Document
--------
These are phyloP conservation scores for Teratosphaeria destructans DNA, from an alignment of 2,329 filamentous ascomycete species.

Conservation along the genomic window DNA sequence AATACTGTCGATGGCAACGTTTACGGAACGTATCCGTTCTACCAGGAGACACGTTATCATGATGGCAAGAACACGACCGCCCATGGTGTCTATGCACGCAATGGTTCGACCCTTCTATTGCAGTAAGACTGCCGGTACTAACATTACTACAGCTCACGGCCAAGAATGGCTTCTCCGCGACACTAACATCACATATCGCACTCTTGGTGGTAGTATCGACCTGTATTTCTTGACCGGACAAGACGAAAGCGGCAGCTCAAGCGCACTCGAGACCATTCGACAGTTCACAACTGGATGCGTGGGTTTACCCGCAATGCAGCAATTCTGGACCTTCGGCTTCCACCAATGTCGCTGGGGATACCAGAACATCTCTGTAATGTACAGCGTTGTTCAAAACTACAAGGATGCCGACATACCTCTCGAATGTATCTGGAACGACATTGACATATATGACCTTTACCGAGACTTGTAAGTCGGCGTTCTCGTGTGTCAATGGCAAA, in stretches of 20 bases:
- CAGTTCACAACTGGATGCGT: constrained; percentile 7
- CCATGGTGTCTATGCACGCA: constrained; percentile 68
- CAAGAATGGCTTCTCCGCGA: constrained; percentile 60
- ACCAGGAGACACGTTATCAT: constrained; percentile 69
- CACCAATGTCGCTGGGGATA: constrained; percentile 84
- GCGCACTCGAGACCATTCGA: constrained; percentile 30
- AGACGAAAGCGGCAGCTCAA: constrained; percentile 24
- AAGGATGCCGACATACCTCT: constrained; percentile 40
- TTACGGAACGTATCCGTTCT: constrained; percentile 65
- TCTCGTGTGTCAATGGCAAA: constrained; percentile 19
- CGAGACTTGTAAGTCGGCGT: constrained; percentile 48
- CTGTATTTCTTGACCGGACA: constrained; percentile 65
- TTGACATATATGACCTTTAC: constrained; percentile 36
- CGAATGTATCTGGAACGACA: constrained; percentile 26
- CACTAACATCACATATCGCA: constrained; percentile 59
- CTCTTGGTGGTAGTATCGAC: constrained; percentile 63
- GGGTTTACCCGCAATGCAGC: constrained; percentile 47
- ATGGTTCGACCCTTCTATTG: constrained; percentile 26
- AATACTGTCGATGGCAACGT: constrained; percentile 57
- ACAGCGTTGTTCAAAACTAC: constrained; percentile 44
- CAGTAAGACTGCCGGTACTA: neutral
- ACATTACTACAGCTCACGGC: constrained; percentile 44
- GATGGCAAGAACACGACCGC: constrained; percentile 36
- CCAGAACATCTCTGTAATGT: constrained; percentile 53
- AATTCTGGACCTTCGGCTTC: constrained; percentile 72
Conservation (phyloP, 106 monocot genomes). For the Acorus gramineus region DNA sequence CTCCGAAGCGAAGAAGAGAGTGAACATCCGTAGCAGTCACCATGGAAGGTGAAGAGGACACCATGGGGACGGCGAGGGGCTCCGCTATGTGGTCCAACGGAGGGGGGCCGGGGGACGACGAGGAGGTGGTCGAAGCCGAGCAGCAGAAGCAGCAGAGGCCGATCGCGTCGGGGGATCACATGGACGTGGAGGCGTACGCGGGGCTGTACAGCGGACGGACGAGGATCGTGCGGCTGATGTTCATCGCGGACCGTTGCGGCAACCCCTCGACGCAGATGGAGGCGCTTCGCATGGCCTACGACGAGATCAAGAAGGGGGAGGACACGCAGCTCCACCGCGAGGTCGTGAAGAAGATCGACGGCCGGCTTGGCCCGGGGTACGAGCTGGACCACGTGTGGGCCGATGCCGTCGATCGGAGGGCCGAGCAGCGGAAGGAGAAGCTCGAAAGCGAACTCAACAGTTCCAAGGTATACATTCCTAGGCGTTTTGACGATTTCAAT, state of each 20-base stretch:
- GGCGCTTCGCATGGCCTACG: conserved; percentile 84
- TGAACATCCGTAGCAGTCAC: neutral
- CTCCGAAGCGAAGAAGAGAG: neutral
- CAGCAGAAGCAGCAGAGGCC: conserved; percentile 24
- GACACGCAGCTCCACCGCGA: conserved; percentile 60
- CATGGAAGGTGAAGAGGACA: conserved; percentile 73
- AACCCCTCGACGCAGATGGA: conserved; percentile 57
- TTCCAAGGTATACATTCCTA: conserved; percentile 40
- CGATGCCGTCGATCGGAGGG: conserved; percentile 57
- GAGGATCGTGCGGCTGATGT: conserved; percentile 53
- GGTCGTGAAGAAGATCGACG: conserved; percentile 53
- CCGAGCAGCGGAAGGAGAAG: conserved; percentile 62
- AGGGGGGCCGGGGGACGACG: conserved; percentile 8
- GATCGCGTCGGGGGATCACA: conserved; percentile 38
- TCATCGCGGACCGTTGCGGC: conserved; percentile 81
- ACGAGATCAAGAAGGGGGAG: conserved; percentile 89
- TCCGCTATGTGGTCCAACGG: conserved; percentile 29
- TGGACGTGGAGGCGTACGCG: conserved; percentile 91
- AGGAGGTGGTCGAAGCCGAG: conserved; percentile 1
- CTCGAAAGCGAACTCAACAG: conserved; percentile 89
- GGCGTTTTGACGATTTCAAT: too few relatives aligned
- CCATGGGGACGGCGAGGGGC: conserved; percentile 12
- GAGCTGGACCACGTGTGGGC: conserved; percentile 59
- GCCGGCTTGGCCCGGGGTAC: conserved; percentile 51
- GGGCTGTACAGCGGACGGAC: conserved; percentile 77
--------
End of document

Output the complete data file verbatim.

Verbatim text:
These are phyloP conservation scores for Teratosphaeria destructans DNA, from an alignment of 2,329 filamentous ascomycete species.

Conservation along the genomic window DNA sequence AATACTGTCGATGGCAACGTTTACGGAACGTATCCGTTCTACCAGGAGACACGTTATCATGATGGCAAGAACACGACCGCCCATGGTGTCTATGCACGCAATGGTTCGACCCTTCTATTGCAGTAAGACTGCCGGTACTAACATTACTACAGCTCACGGCCAAGAATGGCTTCTCCGCGACACTAACATCACATATCGCACTCTTGGTGGTAGTATCGACCTGTATTTCTTGACCGGACAAGACGAAAGCGGCAGCTCAAGCGCACTCGAGACCATTCGACAGTTCACAACTGGATGCGTGGGTTTACCCGCAATGCAGCAATTCTGGACCTTCGGCTTCCACCAATGTCGCTGGGGATACCAGAACATCTCTGTAATGTACAGCGTTGTTCAAAACTACAAGGATGCCGACATACCTCTCGAATGTATCTGGAACGACATTGACATATATGACCTTTACCGAGACTTGTAAGTCGGCGTTCTCGTGTGTCAATGGCAAA, in stretches of 20 bases:
- CAGTTCACAACTGGATGCGT: constrained; percentile 7
- CCATGGTGTCTATGCACGCA: constrained; percentile 68
- CAAGAATGGCTTCTCCGCGA: constrained; percentile 60
- ACCAGGAGACACGTTATCAT: constrained; percentile 69
- CACCAATGTCGCTGGGGATA: constrained; percentile 84
- GCGCACTCGAGACCATTCGA: constrained; percentile 30
- AGACGAAAGCGGCAGCTCAA: constrained; percentile 24
- AAGGATGCCGACATACCTCT: constrained; percentile 40
- TTACGGAACGTATCCGTTCT: constrained; percentile 65
- TCTCGTGTGTCAATGGCAAA: constrained; percentile 19
- CGAGACTTGTAAGTCGGCGT: constrained; percentile 48
- CTGTATTTCTTGACCGGACA: constrained; percentile 65
- TTGACATATATGACCTTTAC: constrained; percentile 36
- CGAATGTATCTGGAACGACA: constrained; percentile 26
- CACTAACATCACATATCGCA: constrained; percentile 59
- CTCTTGGTGGTAGTATCGAC: constrained; percentile 63
- GGGTTTACCCGCAATGCAGC: constrained; percentile 47
- ATGGTTCGACCCTTCTATTG: constrained; percentile 26
- AATACTGTCGATGGCAACGT: constrained; percentile 57
- ACAGCGTTGTTCAAAACTAC: constrained; percentile 44
- CAGTAAGACTGCCGGTACTA: neutral
- ACATTACTACAGCTCACGGC: constrained; percentile 44
- GATGGCAAGAACACGACCGC: constrained; percentile 36
- CCAGAACATCTCTGTAATGT: constrained; percentile 53
- AATTCTGGACCTTCGGCTTC: constrained; percentile 72
Conservation (phyloP, 106 monocot genomes). For the Acorus gramineus region DNA sequence CTCCGAAGCGAAGAAGAGAGTGAACATCCGTAGCAGTCACCATGGAAGGTGAAGAGGACACCATGGGGACGGCGAGGGGCTCCGCTATGTGGTCCAACGGAGGGGGGCCGGGGGACGACGAGGAGGTGGTCGAAGCCGAGCAGCAGAAGCAGCAGAGGCCGATCGCGTCGGGGGATCACATGGACGTGGAGGCGTACGCGGGGCTGTACAGCGGACGGACGAGGATCGTGCGGCTGATGTTCATCGCGGACCGTTGCGGCAACCCCTCGACGCAGATGGAGGCGCTTCGCATGGCCTACGACGAGATCAAGAAGGGGGAGGACACGCAGCTCCACCGCGAGGTCGTGAAGAAGATCGACGGCCGGCTTGGCCCGGGGTACGAGCTGGACCACGTGTGGGCCGATGCCGTCGATCGGAGGGCCGAGCAGCGGAAGGAGAAGCTCGAAAGCGAACTCAACAGTTCCAAGGTATACATTCCTAGGCGTTTTGACGATTTCAAT, state of each 20-base stretch:
- GGCGCTTCGCATGGCCTACG: conserved; percentile 84
- TGAACATCCGTAGCAGTCAC: neutral
- CTCCGAAGCGAAGAAGAGAG: neutral
- CAGCAGAAGCAGCAGAGGCC: conserved; percentile 24
- GACACGCAGCTCCACCGCGA: conserved; percentile 60
- CATGGAAGGTGAAGAGGACA: conserved; percentile 73
- AACCCCTCGACGCAGATGGA: conserved; percentile 57
- TTCCAAGGTATACATTCCTA: conserved; percentile 40
- CGATGCCGTCGATCGGAGGG: conserved; percentile 57
- GAGGATCGTGCGGCTGATGT: conserved; percentile 53
- GGTCGTGAAGAAGATCGACG: conserved; percentile 53
- CCGAGCAGCGGAAGGAGAAG: conserved; percentile 62
- AGGGGGGCCGGGGGACGACG: conserved; percentile 8
- GATCGCGTCGGGGGATCACA: conserved; percentile 38
- TCATCGCGGACCGTTGCGGC: conserved; percentile 81
- ACGAGATCAAGAAGGGGGAG: conserved; percentile 89
- TCCGCTATGTGGTCCAACGG: conserved; percentile 29
- TGGACGTGGAGGCGTACGCG: conserved; percentile 91
- AGGAGGTGGTCGAAGCCGAG: conserved; percentile 1
- CTCGAAAGCGAACTCAACAG: conserved; percentile 89
- GGCGTTTTGACGATTTCAAT: too few relatives aligned
- CCATGGGGACGGCGAGGGGC: conserved; percentile 12
- GAGCTGGACCACGTGTGGGC: conserved; percentile 59
- GCCGGCTTGGCCCGGGGTAC: conserved; percentile 51
- GGGCTGTACAGCGGACGGAC: conserved; percentile 77